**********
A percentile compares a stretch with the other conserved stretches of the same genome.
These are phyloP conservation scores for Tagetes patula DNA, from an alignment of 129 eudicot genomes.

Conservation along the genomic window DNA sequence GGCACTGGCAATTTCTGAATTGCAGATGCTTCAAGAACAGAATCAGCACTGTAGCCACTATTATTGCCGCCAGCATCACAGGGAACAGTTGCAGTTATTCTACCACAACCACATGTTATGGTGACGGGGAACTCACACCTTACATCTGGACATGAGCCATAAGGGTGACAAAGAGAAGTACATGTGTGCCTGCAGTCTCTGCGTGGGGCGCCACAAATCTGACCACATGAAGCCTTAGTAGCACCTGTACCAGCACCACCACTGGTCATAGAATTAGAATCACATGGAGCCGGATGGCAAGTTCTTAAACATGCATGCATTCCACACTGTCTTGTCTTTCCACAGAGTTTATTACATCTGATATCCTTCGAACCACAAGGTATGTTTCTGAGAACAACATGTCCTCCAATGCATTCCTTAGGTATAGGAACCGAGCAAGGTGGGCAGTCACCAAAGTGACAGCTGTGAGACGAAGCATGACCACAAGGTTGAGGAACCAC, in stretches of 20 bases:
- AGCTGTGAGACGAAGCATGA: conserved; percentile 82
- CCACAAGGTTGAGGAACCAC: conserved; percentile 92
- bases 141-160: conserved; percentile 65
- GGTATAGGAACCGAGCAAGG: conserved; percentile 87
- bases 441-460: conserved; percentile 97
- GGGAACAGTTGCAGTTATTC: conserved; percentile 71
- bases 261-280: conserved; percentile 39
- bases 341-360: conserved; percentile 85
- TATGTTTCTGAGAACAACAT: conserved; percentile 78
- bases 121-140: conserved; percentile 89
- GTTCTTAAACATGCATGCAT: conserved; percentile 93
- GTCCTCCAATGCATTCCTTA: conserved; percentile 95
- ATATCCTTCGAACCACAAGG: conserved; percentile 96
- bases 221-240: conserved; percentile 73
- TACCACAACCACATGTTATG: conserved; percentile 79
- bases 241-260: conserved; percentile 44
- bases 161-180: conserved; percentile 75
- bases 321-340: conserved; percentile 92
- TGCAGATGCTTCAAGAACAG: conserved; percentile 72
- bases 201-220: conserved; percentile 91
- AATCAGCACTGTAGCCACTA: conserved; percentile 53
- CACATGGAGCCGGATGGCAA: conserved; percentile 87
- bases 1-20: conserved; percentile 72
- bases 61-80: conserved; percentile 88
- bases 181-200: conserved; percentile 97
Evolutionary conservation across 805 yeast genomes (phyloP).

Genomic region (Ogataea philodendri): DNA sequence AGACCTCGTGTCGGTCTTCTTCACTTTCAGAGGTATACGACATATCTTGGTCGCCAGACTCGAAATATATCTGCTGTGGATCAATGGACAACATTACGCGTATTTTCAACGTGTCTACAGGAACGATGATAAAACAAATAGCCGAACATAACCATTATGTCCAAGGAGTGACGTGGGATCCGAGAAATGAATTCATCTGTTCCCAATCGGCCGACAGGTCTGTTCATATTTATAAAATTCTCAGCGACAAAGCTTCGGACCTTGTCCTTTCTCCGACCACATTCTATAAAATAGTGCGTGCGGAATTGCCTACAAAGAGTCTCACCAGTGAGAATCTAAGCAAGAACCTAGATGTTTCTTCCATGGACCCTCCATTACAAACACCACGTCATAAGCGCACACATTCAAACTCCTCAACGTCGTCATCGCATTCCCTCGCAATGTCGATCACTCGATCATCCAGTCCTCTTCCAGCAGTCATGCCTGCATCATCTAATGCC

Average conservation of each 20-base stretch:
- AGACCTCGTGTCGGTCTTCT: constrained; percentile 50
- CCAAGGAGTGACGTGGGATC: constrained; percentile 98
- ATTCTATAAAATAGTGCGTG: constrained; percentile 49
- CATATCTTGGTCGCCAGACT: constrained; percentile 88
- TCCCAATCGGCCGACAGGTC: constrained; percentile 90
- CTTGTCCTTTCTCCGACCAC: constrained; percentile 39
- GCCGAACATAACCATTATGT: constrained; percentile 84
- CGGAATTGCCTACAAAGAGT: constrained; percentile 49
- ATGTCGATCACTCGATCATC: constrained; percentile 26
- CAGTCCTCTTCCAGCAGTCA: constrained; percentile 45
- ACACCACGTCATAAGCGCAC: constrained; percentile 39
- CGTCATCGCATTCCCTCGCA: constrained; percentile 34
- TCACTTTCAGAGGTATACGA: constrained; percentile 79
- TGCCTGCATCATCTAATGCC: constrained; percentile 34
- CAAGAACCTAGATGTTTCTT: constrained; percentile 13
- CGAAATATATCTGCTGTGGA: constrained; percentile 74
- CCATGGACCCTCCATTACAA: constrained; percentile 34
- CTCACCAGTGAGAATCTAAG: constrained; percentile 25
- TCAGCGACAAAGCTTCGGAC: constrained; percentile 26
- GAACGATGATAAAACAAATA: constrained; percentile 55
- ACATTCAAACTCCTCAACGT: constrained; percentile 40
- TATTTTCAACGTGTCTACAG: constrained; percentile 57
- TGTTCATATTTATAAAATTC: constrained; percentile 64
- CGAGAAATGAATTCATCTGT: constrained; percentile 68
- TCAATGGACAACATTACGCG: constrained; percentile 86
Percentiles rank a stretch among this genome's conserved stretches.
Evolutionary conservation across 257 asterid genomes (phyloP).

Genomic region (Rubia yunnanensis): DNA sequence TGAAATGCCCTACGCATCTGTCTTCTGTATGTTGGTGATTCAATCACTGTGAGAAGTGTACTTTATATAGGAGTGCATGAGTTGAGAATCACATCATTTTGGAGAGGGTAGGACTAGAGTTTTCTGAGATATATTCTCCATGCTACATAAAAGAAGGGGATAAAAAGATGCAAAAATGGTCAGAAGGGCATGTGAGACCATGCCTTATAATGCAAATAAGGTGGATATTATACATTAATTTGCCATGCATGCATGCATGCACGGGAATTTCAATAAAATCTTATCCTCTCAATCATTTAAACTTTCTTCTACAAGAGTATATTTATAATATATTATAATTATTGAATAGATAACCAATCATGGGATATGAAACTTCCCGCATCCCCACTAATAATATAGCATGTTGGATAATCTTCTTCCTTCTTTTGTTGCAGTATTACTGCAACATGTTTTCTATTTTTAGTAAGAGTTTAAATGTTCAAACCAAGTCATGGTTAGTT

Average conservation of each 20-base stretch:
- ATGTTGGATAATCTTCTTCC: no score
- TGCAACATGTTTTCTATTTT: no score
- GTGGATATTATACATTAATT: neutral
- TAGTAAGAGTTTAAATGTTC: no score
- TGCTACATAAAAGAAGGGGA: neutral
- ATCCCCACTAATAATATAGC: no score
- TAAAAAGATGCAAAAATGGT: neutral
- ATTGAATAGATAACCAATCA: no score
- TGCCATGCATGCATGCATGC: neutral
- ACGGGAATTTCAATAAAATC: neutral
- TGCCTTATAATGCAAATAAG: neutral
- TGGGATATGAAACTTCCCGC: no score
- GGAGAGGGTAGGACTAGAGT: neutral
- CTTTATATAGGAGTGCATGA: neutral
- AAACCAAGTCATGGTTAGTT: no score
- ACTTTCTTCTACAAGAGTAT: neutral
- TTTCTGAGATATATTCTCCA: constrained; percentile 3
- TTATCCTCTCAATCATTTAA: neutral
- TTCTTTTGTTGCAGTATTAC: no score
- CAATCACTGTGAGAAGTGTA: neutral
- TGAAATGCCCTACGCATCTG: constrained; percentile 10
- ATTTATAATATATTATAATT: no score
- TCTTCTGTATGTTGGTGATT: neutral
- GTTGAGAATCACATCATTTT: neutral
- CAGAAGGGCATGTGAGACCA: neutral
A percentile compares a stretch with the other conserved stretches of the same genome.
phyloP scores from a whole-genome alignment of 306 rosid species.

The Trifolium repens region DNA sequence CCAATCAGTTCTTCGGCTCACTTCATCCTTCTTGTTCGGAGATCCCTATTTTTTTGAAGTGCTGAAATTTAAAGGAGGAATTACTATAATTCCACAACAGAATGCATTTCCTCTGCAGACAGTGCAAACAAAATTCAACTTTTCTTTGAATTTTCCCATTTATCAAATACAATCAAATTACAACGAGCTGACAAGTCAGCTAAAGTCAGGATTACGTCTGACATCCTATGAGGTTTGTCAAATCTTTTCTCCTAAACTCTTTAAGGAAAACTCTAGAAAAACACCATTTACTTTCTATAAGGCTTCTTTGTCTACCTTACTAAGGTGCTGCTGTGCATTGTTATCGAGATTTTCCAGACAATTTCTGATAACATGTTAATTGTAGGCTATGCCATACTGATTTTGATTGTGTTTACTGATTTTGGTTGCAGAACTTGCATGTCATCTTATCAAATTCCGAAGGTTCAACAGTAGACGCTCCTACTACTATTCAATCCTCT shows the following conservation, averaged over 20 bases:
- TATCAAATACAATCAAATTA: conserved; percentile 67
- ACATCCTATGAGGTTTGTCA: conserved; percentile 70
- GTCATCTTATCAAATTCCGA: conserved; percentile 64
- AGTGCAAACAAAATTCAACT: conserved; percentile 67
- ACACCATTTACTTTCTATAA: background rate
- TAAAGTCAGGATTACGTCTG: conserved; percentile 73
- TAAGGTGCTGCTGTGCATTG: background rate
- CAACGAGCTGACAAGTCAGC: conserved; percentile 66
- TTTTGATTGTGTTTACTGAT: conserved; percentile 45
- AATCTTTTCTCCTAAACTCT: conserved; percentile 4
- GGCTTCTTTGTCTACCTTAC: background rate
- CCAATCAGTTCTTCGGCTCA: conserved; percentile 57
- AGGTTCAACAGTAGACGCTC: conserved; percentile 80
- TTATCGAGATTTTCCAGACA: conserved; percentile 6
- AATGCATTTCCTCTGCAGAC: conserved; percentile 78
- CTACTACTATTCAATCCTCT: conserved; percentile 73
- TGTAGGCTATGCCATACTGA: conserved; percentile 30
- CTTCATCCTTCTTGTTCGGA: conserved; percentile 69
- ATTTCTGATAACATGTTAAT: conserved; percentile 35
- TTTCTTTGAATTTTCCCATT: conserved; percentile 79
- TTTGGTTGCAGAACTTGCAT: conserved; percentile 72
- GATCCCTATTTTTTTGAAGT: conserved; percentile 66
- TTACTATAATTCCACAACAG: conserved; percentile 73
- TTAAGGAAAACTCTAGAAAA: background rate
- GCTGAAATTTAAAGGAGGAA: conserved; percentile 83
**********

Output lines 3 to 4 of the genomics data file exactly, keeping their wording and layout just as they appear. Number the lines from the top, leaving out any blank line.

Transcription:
Conservation along the genomic window DNA sequence GGCACTGGCAATTTCTGAATTGCAGATGCTTCAAGAACAGAATCAGCACTGTAGCCACTATTATTGCCGCCAGCATCACAGGGAACAGTTGCAGTTATTCTACCACAACCACATGTTATGGTGACGGGGAACTCACACCTTACATCTGGACATGAGCCATAAGGGTGACAAAGAGAAGTACATGTGTGCCTGCAGTCTCTGCGTGGGGCGCCACAAATCTGACCACATGAAGCCTTAGTAGCACCTGTACCAGCACCACCACTGGTCATAGAATTAGAATCACATGGAGCCGGATGGCAAGTTCTTAAACATGCATGCATTCCACACTGTCTTGTCTTTCCACAGAGTTTATTACATCTGATATCCTTCGAACCACAAGGTATGTTTCTGAGAACAACATGTCCTCCAATGCATTCCTTAGGTATAGGAACCGAGCAAGGTGGGCAGTCACCAAAGTGACAGCTGTGAGACGAAGCATGACCACAAGGTTGAGGAACCAC, in stretches of 20 bases:
- AGCTGTGAGACGAAGCATGA: conserved; percentile 82